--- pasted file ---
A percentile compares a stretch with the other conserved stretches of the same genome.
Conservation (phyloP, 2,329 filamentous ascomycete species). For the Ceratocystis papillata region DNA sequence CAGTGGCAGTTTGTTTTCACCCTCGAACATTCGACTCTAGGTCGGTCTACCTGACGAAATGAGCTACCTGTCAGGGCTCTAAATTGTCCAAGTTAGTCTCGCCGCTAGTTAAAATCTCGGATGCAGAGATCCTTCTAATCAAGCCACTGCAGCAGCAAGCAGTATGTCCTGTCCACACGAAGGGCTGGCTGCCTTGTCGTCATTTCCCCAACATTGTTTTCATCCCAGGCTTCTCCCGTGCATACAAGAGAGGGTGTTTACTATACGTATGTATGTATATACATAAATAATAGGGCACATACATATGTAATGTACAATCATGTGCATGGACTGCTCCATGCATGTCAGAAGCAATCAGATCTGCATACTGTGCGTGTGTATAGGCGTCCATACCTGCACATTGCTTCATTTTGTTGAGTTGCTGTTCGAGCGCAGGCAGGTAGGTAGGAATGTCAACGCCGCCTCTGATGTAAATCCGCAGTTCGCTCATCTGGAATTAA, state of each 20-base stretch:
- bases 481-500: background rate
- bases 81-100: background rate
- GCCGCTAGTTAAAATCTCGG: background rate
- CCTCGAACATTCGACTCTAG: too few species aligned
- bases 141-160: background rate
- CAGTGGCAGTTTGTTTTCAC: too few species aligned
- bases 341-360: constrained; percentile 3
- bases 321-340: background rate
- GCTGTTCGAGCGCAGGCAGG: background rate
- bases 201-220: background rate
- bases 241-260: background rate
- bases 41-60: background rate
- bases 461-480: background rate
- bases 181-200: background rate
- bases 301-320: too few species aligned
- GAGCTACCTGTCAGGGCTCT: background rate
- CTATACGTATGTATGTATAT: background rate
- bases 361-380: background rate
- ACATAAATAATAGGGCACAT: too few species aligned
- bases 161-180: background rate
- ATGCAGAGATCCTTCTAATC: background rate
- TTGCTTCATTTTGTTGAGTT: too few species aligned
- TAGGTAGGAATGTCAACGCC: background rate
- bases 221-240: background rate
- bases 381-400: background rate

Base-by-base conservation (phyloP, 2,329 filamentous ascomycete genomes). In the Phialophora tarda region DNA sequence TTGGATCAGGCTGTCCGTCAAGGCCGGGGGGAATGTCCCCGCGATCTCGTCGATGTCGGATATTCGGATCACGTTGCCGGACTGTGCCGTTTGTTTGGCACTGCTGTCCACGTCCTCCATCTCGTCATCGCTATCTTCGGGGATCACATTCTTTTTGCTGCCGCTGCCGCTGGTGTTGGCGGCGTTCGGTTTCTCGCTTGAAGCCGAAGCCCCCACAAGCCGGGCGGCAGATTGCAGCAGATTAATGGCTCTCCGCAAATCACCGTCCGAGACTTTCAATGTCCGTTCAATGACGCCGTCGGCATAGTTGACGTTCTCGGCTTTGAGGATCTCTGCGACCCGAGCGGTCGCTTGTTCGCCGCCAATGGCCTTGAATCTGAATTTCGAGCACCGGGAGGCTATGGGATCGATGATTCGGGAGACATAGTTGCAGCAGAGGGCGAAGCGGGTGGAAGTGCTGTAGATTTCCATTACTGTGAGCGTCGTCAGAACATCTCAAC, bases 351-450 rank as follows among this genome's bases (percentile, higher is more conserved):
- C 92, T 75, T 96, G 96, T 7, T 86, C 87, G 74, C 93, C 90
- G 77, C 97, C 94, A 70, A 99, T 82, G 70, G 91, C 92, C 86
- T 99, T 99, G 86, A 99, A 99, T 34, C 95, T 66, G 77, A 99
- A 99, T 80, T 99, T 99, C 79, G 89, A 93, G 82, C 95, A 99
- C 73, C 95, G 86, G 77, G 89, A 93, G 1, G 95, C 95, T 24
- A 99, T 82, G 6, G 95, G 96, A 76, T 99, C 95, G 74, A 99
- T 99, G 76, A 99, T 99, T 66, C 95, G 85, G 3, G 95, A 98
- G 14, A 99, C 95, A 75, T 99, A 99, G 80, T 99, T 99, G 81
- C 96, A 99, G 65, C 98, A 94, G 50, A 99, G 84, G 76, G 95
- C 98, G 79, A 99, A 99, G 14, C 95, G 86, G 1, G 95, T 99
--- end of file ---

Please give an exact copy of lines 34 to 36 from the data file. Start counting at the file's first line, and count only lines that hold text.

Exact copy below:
- A 99, T 82, G 6, G 95, G 96, A 76, T 99, C 95, G 74, A 99
- T 99, G 76, A 99, T 99, T 66, C 95, G 85, G 3, G 95, A 98
- G 14, A 99, C 95, A 75, T 99, A 99, G 80, T 99, T 99, G 81